EXECRATION is yet another Norwegian band that I had no clue existed but hey, I’m glad that I got to know of them. Anders Ekdahl ©2017
You have one of these names that do not really tell what kind of metal you play. How hard was it to come up with the name?
-It might not give away the sub genre, but I would be surprised if anyone mistook us for anything but a metal band by that name. I don’t remember it as specifically hard to come up with. When we first started out, we tinkered with the name Berserkr, but it was left behind to find a more appropriate name. At some point I discovered this word and really liked the meaning behind it, and so did the other guys, and it just stuck.
As I am sure of we are quite a few that are rather new to you guys could you give us a short introduction to the band?
-Execration is a metal band from Oslo, Norway. We’re typically labeled a death metal band, but our music is more than “just” death metal – there’s a death metal base, and then there are strong influences from black metal, thrash, and prog. We’ve been a band for 13 years, 11 of which with the current lineup. We’ve become somewhat known for our style of songwriting, which mixes the aforementioned genres, and includes more-than-average shifts in tempo and mood. Our focus in songwriting is on groove, feeling, and atmosphere over technical playing and sheer wall of brutality.
We all carry baggage with us that affects us in one way or another but what would you say have been the single greatest influence on your sound?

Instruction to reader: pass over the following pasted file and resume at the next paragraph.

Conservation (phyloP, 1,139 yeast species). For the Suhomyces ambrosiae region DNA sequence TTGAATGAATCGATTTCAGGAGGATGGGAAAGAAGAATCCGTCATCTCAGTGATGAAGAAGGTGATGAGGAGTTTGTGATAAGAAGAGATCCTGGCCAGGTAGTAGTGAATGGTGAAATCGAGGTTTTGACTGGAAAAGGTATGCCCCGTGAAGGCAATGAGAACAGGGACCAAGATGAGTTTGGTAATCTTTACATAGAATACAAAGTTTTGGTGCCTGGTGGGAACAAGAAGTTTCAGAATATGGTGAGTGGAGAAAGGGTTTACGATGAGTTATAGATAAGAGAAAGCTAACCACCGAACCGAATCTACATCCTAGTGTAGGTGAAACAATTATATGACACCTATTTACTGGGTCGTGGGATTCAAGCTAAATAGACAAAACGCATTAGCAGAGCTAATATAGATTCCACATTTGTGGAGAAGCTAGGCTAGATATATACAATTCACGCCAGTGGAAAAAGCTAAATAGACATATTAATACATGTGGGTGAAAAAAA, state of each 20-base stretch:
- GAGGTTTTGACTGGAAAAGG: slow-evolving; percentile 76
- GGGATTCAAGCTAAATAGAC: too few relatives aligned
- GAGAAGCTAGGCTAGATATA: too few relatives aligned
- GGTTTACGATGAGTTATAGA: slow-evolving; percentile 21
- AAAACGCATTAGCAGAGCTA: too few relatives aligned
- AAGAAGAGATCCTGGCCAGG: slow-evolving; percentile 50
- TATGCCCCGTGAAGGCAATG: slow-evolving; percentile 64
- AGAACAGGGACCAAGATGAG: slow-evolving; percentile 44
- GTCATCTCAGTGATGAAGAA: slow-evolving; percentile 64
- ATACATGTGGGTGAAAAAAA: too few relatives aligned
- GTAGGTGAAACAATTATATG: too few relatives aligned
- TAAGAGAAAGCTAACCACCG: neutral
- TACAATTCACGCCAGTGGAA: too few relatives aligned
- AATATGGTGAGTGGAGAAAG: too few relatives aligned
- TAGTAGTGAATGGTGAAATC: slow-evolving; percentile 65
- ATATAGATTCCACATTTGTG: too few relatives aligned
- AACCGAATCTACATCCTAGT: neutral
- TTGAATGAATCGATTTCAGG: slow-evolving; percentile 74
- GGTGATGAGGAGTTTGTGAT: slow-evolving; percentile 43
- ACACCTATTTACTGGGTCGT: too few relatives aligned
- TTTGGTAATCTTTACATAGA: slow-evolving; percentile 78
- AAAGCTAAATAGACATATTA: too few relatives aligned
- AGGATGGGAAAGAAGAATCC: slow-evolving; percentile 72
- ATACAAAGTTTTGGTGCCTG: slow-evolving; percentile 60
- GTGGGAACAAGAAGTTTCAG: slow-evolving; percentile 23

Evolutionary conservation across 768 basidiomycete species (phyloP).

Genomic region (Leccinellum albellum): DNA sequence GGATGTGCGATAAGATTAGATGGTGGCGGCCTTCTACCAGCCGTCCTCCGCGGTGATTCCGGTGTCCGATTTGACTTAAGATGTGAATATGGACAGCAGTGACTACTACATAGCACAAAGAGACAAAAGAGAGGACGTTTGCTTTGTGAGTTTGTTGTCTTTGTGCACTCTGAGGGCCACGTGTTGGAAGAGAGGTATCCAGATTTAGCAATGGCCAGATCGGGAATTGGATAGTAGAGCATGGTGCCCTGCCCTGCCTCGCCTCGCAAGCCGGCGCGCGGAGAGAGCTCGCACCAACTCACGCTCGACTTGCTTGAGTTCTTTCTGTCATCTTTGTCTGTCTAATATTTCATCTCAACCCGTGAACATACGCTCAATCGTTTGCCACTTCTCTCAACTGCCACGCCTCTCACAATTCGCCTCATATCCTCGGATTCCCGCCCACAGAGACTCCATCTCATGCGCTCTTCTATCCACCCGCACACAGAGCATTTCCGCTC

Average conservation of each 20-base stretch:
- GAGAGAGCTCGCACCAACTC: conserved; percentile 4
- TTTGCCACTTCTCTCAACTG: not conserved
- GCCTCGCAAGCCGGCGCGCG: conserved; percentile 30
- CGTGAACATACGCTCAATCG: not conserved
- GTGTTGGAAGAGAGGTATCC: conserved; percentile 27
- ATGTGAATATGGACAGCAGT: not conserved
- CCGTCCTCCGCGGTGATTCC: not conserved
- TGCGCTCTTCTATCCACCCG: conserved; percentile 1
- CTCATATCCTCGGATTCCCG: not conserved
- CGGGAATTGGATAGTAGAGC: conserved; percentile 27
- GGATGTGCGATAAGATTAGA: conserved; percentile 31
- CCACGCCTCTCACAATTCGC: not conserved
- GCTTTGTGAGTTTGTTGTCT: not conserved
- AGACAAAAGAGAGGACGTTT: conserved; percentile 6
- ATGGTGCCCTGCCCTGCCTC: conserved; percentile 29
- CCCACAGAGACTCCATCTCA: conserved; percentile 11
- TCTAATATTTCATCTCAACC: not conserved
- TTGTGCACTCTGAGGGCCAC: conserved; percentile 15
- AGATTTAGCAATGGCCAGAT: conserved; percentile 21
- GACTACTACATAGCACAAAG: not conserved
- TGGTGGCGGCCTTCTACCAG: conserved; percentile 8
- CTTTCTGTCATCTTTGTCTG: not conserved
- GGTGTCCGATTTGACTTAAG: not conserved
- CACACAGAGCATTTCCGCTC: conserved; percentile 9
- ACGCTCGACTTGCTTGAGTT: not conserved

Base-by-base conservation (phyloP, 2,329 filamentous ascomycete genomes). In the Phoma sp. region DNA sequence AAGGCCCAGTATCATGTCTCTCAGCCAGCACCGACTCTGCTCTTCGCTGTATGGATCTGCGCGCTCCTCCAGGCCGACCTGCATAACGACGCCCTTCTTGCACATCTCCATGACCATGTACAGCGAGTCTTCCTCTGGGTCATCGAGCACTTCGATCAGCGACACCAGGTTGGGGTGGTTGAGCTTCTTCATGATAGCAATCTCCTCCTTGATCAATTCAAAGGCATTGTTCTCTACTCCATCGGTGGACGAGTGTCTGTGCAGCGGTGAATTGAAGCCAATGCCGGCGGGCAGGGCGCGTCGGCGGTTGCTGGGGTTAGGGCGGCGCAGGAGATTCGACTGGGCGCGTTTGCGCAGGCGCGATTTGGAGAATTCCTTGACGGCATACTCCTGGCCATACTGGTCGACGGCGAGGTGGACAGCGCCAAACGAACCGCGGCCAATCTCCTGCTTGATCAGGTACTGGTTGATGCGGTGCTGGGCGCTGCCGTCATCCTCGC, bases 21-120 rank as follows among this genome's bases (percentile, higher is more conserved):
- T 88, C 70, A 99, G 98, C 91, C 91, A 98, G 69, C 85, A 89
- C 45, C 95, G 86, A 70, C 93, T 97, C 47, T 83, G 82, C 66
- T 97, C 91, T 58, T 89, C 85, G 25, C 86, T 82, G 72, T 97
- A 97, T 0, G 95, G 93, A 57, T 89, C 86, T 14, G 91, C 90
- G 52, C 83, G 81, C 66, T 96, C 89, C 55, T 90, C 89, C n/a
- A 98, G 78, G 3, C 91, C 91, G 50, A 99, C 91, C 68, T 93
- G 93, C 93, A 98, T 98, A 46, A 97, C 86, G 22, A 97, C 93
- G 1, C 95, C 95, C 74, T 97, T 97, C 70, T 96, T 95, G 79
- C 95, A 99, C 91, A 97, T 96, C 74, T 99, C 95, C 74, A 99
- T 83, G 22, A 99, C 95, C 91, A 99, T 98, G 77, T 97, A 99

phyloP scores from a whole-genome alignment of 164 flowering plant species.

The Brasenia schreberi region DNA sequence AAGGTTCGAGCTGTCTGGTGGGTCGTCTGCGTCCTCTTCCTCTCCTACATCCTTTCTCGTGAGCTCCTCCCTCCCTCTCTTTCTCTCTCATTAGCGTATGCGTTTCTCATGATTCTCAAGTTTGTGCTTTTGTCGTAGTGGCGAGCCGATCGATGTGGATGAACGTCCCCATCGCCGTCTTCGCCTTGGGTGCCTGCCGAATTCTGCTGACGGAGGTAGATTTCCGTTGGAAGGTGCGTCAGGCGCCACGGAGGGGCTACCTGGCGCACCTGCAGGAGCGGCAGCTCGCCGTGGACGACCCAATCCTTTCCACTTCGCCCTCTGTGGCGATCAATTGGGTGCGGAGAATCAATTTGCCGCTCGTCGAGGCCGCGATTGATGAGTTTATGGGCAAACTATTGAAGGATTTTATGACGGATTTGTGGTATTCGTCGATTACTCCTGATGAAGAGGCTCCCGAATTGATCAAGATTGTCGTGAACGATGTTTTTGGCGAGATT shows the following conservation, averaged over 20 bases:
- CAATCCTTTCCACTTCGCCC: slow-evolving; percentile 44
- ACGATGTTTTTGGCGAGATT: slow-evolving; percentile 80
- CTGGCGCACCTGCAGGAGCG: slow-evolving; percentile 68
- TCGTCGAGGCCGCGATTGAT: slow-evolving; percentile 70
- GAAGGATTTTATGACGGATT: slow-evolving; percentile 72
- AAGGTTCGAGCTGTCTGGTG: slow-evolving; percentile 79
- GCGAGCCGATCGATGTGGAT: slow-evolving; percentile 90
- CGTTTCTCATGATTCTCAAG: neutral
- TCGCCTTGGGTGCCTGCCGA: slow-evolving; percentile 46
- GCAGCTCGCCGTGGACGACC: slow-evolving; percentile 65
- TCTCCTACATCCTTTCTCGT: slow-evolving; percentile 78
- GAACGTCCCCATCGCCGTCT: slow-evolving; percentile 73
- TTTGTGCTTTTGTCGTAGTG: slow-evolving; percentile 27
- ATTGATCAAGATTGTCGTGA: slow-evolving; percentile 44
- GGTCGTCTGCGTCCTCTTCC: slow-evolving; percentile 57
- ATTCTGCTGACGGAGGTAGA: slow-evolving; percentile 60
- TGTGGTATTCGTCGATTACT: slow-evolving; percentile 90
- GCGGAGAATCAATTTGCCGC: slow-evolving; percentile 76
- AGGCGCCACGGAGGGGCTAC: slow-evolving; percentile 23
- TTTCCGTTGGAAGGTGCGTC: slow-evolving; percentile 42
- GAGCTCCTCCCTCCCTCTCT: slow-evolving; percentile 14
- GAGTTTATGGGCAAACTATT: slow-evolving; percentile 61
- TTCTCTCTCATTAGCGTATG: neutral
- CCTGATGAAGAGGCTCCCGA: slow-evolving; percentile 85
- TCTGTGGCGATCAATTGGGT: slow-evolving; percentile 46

-Oh, that’s getting harder and harder to answer. Had you asked me this early in our career, I possibly would’ve said “Suffocation and Autopsy”, but in 2017, there is barely any Suffocation influences left in our sound. Had you asked our drummer, Cato, prior to our second album, “Odes of the Occult”, he might have said Teitanblood. Had you asked our guitar player and vocalist Jørgen, he might have cited Beatles as the reason he picked up the guitar in the first place. For our bass player it would’ve been Guns’n’Roses. I think our sound today is what it is because there is no single greatest influence – we all contribute in the songwriting process, and we all have our own influences. And over the years, we’ve become more and more liberal in what kinds of influences we’re open to bringing into our own sound.